THE LIGHT IN THE PIAZZA by ANTHONY CHASE

Debbie Pappas Sham

Next year, Second Generation Theatre will set up shop at Shea’s Seneca Theatre in South Buffalo. For the final show of their nomadic existence, the company is at Lancaster Opera House, where they have taken on the lushly romantic and musically challenging Adam Guettel / Craig Lucas musical, The Light in the Piazza. Directed by Loraine O’Donnell, with musical direction by Allan Paglia, the production transforms the traditional proscenium space into a three-quarter round thrust stage with a set designed by Paul Bostaph.

This reconfiguration is characteristic of Second Generation and the unflinching care the group takes to give each production something special. Bostaph has provided an elegant tabula rasa on which to tell a tale about events that happened in a specific place. Such ambitious gestures are characteristic of this young company, which first entered the scene with an impressive production of the James Lapine and Stephen Sondheim musical, Into the Woods, four years ago. I dubbed that inaugural moment an “auspicious first outing” and stated that its imperfect beauty filled me with hope for more quality work to come, not just from Second Generation, but from an entire new wave of young talent.

As the older generation of local theaters teeters toward the retirements of their founders, without a succession plan in sight, this hope remains potent. Indeed, it is telling that this landmark musical is enjoying its first local production fully 12 years after the original Lincoln Center Theater production.

The Light in the Piazza also follows the stories of two generations. The plot chronicles the 1953 journey to Florence, Italy of Margaret and Clara Johnson, a mother and daughter from North Carolina. Mother had made the same journey years ago, as a honeymoon trip. At this point in her marriage, however, the honeymoon is clearly over, and hubby remains at home in Winston-Salem, with only distracted and disinterested phone calls connecting him to his wife. Margaret is left to retrace the footsteps of young love, alone.

The plot hinges on the fact that daughter Clara is a grown woman and uncommonly beautiful, but a childhood brain injury has left her with the emotional maturity of a 12 year old. This becomes an issue when Fabrizio, an amiable young Italian, develops a passionate infatuation for her. Margaret, who typically defers to her husband on important decisions, must navigate this apparent crisis on her own.

“Mother, what happened here?” asks Clara, in the play’s opening line.

Margaret’s response, directed to the audience, establishes the entire play as a flashback.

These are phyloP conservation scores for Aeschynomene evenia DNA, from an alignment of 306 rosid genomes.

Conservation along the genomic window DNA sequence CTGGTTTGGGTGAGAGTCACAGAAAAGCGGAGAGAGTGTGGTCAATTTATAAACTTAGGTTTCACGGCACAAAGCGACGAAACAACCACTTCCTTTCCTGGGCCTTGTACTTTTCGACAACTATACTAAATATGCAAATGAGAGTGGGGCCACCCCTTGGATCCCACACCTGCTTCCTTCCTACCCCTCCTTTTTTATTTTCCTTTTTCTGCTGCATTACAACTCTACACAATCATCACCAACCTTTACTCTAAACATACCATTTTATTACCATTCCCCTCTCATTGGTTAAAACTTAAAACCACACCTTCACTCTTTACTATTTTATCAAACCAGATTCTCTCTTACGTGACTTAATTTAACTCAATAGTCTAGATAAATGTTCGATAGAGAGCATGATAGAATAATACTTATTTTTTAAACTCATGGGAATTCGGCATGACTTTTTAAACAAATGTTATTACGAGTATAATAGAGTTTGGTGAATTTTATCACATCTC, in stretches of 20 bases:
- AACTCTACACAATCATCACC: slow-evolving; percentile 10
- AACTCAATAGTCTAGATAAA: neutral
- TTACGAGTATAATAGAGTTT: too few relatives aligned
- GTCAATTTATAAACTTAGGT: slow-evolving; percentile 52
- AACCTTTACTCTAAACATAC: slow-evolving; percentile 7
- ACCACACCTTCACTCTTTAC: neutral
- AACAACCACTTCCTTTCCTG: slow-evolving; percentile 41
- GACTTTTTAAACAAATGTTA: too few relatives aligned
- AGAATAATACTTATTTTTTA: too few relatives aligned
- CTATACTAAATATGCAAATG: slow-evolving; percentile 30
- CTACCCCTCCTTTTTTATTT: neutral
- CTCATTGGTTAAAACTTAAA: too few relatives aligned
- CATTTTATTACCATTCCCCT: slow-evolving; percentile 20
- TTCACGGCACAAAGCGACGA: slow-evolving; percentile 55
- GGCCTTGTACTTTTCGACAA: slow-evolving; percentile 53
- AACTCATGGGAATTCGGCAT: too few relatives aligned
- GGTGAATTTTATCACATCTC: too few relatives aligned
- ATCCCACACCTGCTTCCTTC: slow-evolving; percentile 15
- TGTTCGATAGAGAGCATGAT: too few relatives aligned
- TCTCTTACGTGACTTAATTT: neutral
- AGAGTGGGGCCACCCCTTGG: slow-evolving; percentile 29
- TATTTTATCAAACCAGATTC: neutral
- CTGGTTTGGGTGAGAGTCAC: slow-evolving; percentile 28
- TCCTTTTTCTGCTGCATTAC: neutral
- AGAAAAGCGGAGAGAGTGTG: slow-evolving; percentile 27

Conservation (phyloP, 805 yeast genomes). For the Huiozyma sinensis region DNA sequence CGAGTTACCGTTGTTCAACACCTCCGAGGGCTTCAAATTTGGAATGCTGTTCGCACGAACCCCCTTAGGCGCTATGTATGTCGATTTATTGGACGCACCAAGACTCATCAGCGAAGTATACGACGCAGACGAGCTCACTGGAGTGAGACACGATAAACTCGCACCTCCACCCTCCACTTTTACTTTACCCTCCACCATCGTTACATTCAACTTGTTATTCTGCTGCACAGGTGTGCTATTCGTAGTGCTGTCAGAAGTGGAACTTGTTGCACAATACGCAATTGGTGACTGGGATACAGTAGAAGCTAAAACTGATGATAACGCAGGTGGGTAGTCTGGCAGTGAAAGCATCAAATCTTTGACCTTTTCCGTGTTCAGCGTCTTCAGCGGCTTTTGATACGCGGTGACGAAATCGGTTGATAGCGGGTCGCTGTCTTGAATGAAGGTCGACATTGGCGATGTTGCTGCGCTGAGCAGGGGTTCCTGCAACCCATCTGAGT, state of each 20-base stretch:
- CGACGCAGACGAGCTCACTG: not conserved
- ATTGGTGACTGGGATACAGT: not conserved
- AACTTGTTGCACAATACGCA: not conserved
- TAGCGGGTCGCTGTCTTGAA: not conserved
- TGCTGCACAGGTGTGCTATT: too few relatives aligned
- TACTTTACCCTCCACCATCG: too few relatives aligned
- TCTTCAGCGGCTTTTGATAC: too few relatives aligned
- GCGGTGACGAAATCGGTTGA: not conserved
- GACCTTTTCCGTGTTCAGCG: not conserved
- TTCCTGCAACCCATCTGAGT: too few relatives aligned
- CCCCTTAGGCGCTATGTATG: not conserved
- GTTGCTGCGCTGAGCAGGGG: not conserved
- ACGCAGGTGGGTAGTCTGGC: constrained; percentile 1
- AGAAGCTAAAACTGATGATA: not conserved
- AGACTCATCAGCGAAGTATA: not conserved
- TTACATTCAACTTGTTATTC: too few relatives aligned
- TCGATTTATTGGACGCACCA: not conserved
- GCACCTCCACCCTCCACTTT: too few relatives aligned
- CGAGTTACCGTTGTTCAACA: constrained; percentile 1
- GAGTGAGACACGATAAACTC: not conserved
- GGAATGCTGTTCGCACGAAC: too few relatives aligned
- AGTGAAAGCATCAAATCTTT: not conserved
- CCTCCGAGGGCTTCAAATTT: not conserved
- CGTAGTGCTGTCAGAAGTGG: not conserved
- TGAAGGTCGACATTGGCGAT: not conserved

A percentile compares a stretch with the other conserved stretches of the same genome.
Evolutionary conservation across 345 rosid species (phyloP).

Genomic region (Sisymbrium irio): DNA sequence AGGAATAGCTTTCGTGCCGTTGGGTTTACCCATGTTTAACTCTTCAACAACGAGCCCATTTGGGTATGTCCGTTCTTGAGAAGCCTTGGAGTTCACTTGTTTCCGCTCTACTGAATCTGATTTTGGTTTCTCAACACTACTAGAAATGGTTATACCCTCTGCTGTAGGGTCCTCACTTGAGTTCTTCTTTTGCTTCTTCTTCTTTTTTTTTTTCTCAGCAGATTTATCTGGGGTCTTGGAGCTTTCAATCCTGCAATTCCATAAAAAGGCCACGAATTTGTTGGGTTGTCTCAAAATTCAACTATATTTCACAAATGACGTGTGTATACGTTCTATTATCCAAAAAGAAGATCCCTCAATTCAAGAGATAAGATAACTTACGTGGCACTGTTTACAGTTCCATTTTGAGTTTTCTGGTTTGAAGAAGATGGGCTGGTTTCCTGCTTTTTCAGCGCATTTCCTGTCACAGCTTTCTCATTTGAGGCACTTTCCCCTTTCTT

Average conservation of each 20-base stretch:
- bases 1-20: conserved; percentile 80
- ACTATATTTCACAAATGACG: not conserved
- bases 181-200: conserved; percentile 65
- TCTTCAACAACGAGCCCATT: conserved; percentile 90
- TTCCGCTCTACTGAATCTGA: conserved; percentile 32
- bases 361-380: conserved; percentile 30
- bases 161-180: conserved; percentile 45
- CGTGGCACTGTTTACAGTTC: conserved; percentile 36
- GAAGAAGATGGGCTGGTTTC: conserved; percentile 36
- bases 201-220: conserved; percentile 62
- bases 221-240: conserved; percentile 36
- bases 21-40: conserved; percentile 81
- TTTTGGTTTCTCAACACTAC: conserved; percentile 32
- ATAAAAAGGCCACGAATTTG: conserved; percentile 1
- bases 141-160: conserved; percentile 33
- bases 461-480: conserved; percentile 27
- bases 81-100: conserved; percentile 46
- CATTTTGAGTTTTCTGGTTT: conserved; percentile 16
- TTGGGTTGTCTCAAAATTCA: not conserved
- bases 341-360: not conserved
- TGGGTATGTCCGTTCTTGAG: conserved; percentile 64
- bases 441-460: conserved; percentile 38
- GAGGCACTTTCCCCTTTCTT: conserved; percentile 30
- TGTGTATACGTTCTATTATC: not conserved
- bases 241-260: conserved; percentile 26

“What did happen here? I played a tricky game in a foreign country . . . What did I do?”

 

This Light in the Piazza is anchored by a stellar and affecting performance by Debbie Pappas Sham as Margaret, the mother. She sings the soaring score and acts the complex role divinely, communicating this woman’s inner conflicts about her daughter, about her husband, and about herself.

The performances of Kelly Copps and Anthony Lazzaro as the innamorati, Clara and Fabrizio are also marvelously captivating. Copps successfully suggests a naïf who may just have been underestimated by everyone. Lazzaro is perfection as the dewey-eyed young man in love. When they harmonize, the effect is thrilling.

Among the secondary roles, Matt Witten and Steve Jakiel excel as contrasting fathers, Signor Naccarelli and Mr. Johnson. Witten, the Italian romantic, both protective and encouraging toward his son and family; Jakiel as the ambitious American whose family was merely an ornament and accessory, necessary to a post-war corporate career.

It is in these key roles that O’Donnell’s bold directorial vision is best realized. Characters further down the chain of the plot dissipate into the fog in the piazza.

The contentious relationship between Franca and Giuseppe Naccarelli, played by Rebecca Runge and Marc Sacco never really comes into focus. The pair sing the roles admirably, but the nature of the friction between them never gains more than the substance of cliché.

And yet, how exquisitely, deliciously wonderful to see this divine musical rendered with such ambitious love and artistic bravado. We easily forgive any frustrating imperfections. The production is a theatrical gift, proffered in a provisional home with fragmented rehearsal times, and limited access to the space itself, much less to the set.

Once Second Generation arrives at the Seneca, the ante is upped once again with the promise of stability, and the sustained rehearsal times and careful allocation of resources that steadiness can afford. The advances made by this no longer fledgling company in a short stretch of time have already been decisive and notable. Indeed, while the company has announced that they will open with another brash and ambitious musical, Big Fish, part of me wishes that they might open their new and permanent home with a slightly tighter but equally lush rendering of The Light in the Piazza. At its best, the production is gorgeous, a true musical theater gift.